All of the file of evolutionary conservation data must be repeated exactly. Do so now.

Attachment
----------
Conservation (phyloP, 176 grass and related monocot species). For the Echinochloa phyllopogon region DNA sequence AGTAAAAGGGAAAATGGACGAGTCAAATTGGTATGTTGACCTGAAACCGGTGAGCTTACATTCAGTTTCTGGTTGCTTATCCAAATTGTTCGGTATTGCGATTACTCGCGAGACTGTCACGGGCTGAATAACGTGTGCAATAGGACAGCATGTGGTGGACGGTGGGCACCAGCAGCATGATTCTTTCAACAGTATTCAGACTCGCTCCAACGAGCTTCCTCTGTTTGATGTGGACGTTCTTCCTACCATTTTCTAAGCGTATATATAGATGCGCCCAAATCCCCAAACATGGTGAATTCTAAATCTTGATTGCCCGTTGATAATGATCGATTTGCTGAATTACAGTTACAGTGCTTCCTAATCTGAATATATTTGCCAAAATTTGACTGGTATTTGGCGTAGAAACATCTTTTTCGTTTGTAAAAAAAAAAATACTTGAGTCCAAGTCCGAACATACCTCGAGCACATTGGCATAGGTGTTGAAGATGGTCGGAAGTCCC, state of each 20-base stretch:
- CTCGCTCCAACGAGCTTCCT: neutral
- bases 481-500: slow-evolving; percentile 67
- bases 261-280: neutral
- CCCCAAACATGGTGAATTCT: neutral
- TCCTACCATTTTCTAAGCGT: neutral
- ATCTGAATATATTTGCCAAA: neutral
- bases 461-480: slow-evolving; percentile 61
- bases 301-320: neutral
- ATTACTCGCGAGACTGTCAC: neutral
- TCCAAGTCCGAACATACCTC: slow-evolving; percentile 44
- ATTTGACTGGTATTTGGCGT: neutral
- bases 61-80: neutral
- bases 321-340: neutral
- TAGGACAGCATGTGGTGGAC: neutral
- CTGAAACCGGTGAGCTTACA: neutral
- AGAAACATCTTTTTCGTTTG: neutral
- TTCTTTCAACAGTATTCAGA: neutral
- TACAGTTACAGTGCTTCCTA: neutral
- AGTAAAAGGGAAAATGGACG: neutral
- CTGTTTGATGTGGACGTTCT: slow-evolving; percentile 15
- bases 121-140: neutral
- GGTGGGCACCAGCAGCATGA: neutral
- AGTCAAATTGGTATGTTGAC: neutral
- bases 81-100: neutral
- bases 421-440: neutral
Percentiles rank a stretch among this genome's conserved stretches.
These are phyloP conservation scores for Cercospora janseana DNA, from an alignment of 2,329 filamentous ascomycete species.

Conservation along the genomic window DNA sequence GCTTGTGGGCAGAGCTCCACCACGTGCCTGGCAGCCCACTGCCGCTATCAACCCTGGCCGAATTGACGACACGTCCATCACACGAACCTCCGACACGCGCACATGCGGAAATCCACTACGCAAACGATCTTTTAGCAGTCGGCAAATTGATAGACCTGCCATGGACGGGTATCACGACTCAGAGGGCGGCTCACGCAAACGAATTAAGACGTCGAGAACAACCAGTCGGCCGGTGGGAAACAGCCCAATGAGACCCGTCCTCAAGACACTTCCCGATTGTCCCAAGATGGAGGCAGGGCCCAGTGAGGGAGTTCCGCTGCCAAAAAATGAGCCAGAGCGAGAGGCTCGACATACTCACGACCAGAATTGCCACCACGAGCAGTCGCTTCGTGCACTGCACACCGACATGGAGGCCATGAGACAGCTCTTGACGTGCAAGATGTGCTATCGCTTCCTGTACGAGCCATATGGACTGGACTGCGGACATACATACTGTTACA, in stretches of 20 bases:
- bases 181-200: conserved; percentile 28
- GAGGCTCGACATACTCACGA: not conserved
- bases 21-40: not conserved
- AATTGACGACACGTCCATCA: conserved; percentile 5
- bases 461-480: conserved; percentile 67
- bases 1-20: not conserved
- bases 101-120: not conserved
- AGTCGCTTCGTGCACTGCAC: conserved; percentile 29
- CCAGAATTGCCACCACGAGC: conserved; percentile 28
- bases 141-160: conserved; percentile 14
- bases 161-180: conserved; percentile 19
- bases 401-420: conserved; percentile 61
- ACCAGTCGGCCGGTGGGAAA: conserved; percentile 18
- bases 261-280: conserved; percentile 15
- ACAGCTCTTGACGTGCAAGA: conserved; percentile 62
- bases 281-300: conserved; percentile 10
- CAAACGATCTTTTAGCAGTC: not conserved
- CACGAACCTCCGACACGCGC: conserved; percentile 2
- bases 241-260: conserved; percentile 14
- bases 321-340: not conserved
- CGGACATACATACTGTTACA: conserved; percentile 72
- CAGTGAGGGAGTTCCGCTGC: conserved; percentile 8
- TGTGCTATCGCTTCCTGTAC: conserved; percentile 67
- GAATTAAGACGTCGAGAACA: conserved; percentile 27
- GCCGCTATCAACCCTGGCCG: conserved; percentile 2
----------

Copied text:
Conservation (phyloP, 176 grass and related monocot species). For the Echinochloa phyllopogon region DNA sequence AGTAAAAGGGAAAATGGACGAGTCAAATTGGTATGTTGACCTGAAACCGGTGAGCTTACATTCAGTTTCTGGTTGCTTATCCAAATTGTTCGGTATTGCGATTACTCGCGAGACTGTCACGGGCTGAATAACGTGTGCAATAGGACAGCATGTGGTGGACGGTGGGCACCAGCAGCATGATTCTTTCAACAGTATTCAGACTCGCTCCAACGAGCTTCCTCTGTTTGATGTGGACGTTCTTCCTACCATTTTCTAAGCGTATATATAGATGCGCCCAAATCCCCAAACATGGTGAATTCTAAATCTTGATTGCCCGTTGATAATGATCGATTTGCTGAATTACAGTTACAGTGCTTCCTAATCTGAATATATTTGCCAAAATTTGACTGGTATTTGGCGTAGAAACATCTTTTTCGTTTGTAAAAAAAAAAATACTTGAGTCCAAGTCCGAACATACCTCGAGCACATTGGCATAGGTGTTGAAGATGGTCGGAAGTCCC, state of each 20-base stretch:
- CTCGCTCCAACGAGCTTCCT: neutral
- bases 481-500: slow-evolving; percentile 67
- bases 261-280: neutral
- CCCCAAACATGGTGAATTCT: neutral
- TCCTACCATTTTCTAAGCGT: neutral
- ATCTGAATATATTTGCCAAA: neutral
- bases 461-480: slow-evolving; percentile 61
- bases 301-320: neutral
- ATTACTCGCGAGACTGTCAC: neutral
- TCCAAGTCCGAACATACCTC: slow-evolving; percentile 44
- ATTTGACTGGTATTTGGCGT: neutral
- bases 61-80: neutral
- bases 321-340: neutral
- TAGGACAGCATGTGGTGGAC: neutral
- CTGAAACCGGTGAGCTTACA: neutral
- AGAAACATCTTTTTCGTTTG: neutral
- TTCTTTCAACAGTATTCAGA: neutral
- TACAGTTACAGTGCTTCCTA: neutral
- AGTAAAAGGGAAAATGGACG: neutral
- CTGTTTGATGTGGACGTTCT: slow-evolving; percentile 15
- bases 121-140: neutral
- GGTGGGCACCAGCAGCATGA: neutral
- AGTCAAATTGGTATGTTGAC: neutral
- bases 81-100: neutral
- bases 421-440: neutral
Percentiles rank a stretch among this genome's conserved stretches.
These are phyloP conservation scores for Cercospora janseana DNA, from an alignment of 2,329 filamentous ascomycete species.

Conservation along the genomic window DNA sequence GCTTGTGGGCAGAGCTCCACCACGTGCCTGGCAGCCCACTGCCGCTATCAACCCTGGCCGAATTGACGACACGTCCATCACACGAACCTCCGACACGCGCACATGCGGAAATCCACTACGCAAACGATCTTTTAGCAGTCGGCAAATTGATAGACCTGCCATGGACGGGTATCACGACTCAGAGGGCGGCTCACGCAAACGAATTAAGACGTCGAGAACAACCAGTCGGCCGGTGGGAAACAGCCCAATGAGACCCGTCCTCAAGACACTTCCCGATTGTCCCAAGATGGAGGCAGGGCCCAGTGAGGGAGTTCCGCTGCCAAAAAATGAGCCAGAGCGAGAGGCTCGACATACTCACGACCAGAATTGCCACCACGAGCAGTCGCTTCGTGCACTGCACACCGACATGGAGGCCATGAGACAGCTCTTGACGTGCAAGATGTGCTATCGCTTCCTGTACGAGCCATATGGACTGGACTGCGGACATACATACTGTTACA, in stretches of 20 bases:
- bases 181-200: conserved; percentile 28
- GAGGCTCGACATACTCACGA: not conserved
- bases 21-40: not conserved
- AATTGACGACACGTCCATCA: conserved; percentile 5
- bases 461-480: conserved; percentile 67
- bases 1-20: not conserved
- bases 101-120: not conserved
- AGTCGCTTCGTGCACTGCAC: conserved; percentile 29
- CCAGAATTGCCACCACGAGC: conserved; percentile 28
- bases 141-160: conserved; percentile 14
- bases 161-180: conserved; percentile 19
- bases 401-420: conserved; percentile 61
- ACCAGTCGGCCGGTGGGAAA: conserved; percentile 18
- bases 261-280: conserved; percentile 15
- ACAGCTCTTGACGTGCAAGA: conserved; percentile 62
- bases 281-300: conserved; percentile 10
- CAAACGATCTTTTAGCAGTC: not conserved
- CACGAACCTCCGACACGCGC: conserved; percentile 2
- bases 241-260: conserved; percentile 14
- bases 321-340: not conserved
- CGGACATACATACTGTTACA: conserved; percentile 72
- CAGTGAGGGAGTTCCGCTGC: conserved; percentile 8
- TGTGCTATCGCTTCCTGTAC: conserved; percentile 67
- GAATTAAGACGTCGAGAACA: conserved; percentile 27
- GCCGCTATCAACCCTGGCCG: conserved; percentile 2